Zach McKinstry had a feeling he soon would be on the move from the Los Angeles Dodgers.
Conversations with Dodgers manager Dave Roberts and understanding how he fit in the organization’s plans prepared McKinstry for Saturday’s trade to the Chicago Cubs. He joined the team Sunday and was added to the roster after first baseman Alfonso Rivas was optioned to Triple-A Iowa.
McKinstry already might be endearing himself to Chicago. He gave a shout-out in a social media post to deep-dish pizza and Lou Malnati’s. McKinstry grew up about three hours away in Fort Wayne, Ind., and made “a bunch” of trips to Chicago. He even received a direct message from Lou Malnati’s on Instagram.
“Definitely know a lot of other pizza and a big fan of their pizza,” McKinstry said before Sunday night’s game against the San Francisco Giants. “In Phoenix where I live now, we go at least once a month to splurge a little bit.”
Joining the Cubs presents a fresh opportunity for the 27-year-old infielder/outfielder and potentially more playing time, something that was limited on a loaded Dodgers roster. From the Cubs’ perspective, McKinstry gives them a left-handed bat they can plug in at multiple positions and possibly unlock more if they find him regular at-bats after the trade deadline.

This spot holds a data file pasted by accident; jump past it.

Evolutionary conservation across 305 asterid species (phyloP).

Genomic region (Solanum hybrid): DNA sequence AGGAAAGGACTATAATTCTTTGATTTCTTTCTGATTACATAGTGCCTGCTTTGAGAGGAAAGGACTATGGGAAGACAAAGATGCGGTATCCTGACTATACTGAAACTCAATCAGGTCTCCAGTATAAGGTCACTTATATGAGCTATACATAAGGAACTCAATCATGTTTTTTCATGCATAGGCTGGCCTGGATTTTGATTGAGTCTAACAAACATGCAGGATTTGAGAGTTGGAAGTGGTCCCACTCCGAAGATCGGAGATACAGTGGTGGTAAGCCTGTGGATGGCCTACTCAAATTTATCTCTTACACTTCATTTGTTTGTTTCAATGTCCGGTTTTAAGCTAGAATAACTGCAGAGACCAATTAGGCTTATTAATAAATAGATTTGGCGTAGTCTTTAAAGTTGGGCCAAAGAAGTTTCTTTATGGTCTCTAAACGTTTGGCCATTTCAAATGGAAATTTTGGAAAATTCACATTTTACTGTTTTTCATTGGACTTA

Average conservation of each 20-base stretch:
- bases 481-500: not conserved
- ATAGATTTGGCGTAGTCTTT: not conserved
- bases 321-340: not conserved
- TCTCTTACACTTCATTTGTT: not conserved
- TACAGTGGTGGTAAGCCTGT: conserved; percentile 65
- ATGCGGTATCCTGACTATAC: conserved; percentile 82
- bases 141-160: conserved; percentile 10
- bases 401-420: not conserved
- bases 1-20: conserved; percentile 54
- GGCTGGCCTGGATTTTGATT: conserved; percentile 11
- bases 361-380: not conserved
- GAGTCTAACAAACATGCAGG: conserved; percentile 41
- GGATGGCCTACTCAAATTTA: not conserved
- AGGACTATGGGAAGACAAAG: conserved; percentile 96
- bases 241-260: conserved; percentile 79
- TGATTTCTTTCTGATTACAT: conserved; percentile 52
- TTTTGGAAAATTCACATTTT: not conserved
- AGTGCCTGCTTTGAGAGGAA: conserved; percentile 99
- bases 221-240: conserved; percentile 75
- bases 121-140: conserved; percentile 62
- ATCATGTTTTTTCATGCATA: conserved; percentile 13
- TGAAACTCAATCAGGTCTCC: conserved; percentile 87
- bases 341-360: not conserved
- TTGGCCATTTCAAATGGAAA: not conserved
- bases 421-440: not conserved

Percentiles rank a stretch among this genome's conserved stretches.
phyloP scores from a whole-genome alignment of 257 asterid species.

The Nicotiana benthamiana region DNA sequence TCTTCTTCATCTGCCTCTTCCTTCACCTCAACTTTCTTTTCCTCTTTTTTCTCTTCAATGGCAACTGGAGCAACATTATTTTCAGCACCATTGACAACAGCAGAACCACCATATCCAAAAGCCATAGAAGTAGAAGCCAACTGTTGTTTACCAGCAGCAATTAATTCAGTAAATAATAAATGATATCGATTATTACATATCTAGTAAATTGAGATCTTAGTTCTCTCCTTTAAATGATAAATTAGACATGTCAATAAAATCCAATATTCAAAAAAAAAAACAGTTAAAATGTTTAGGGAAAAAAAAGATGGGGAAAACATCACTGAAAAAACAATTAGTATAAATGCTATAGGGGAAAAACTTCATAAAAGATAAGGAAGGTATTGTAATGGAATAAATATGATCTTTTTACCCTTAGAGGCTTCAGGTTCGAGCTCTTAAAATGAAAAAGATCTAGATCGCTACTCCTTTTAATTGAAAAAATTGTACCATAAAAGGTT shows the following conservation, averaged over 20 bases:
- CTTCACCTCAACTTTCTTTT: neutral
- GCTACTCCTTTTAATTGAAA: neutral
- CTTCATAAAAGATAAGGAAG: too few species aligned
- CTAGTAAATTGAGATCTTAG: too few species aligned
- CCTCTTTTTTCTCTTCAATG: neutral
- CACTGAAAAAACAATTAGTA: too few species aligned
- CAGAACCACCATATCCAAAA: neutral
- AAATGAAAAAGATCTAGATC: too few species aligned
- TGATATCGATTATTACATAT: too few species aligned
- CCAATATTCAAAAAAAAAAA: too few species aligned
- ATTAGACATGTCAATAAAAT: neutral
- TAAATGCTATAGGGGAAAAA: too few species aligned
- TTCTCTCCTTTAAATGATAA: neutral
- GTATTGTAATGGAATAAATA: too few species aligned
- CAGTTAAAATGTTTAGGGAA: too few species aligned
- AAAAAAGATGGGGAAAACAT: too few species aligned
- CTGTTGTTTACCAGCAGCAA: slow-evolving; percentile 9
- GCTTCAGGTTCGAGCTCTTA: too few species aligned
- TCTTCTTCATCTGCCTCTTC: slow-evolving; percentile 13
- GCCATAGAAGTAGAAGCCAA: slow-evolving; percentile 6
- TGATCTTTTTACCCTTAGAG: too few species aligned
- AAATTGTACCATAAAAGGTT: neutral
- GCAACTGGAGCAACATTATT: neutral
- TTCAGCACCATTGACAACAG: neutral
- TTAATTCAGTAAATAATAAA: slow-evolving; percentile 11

“Playing every day is my goal, and that’s why we’re here,” McKinstry said. “I felt almost like a caged animal there just hanging out on the bench — getting to see what they’re doing, though, learning from some of the best in the game — and I’m excited to use it now.”
McKinstry wants Cubs fans to know he goes hard, plays to the best of his ability and gives 100% on every play.
“I just want to win baseball games,” he said. “So that’s my main priority. And I think we’re going to have a good opportunity of doing that.”
This minor trade for veteran reliever Chris Martin is the type that can pay dividends by allocating bench resources elsewhere. The Cubs have two months to see if McKinstry can be a utility player whom manager David Ross can slot in where needed next year or a left-handed bat off the bench.
Good teams can find those types of players internally. And with more playing time and an extended look, perhaps McKinstry can get locked in and become an everyday player.
Regardless, this is a low-risk trade for a big-league-ready player whom the Cubs can evaluate the next couple of weeks.
The Cubs also made a deal with the Giants on Sunday in an exchange of minor-leaguers. They acquired right-hander Raynel Espinal for infielder Dixon Machado, whom the Giants added to the active roster and started at shortstop Sunday night.